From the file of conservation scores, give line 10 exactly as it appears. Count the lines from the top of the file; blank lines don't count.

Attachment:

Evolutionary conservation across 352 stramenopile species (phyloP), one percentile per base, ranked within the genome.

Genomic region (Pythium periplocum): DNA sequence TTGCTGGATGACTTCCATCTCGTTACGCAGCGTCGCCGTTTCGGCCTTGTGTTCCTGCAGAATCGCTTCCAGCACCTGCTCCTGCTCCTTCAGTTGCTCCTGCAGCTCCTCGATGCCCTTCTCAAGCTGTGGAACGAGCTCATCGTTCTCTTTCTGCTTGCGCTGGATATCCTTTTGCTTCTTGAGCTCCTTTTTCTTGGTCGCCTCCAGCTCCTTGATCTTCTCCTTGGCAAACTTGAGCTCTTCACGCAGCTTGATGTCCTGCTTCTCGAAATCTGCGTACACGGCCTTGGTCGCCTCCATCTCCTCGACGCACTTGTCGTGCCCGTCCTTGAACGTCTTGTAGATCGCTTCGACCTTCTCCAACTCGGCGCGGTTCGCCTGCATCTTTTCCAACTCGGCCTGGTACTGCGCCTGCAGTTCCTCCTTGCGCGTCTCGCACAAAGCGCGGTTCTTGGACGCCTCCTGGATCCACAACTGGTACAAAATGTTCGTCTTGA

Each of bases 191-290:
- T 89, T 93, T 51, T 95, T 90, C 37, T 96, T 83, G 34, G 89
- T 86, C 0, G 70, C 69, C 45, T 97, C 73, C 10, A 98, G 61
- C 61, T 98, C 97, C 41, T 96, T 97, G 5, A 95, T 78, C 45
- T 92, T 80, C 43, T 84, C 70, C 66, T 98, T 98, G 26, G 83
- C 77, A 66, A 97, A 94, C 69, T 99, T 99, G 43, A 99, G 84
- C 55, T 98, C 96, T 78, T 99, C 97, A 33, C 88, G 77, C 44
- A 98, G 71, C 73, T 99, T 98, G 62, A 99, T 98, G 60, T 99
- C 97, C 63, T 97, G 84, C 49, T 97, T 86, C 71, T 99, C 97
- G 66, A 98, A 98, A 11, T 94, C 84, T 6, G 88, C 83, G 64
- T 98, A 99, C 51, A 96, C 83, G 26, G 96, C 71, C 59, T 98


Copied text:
- A 98, G 71, C 73, T 99, T 98, G 62, A 99, T 98, G 60, T 99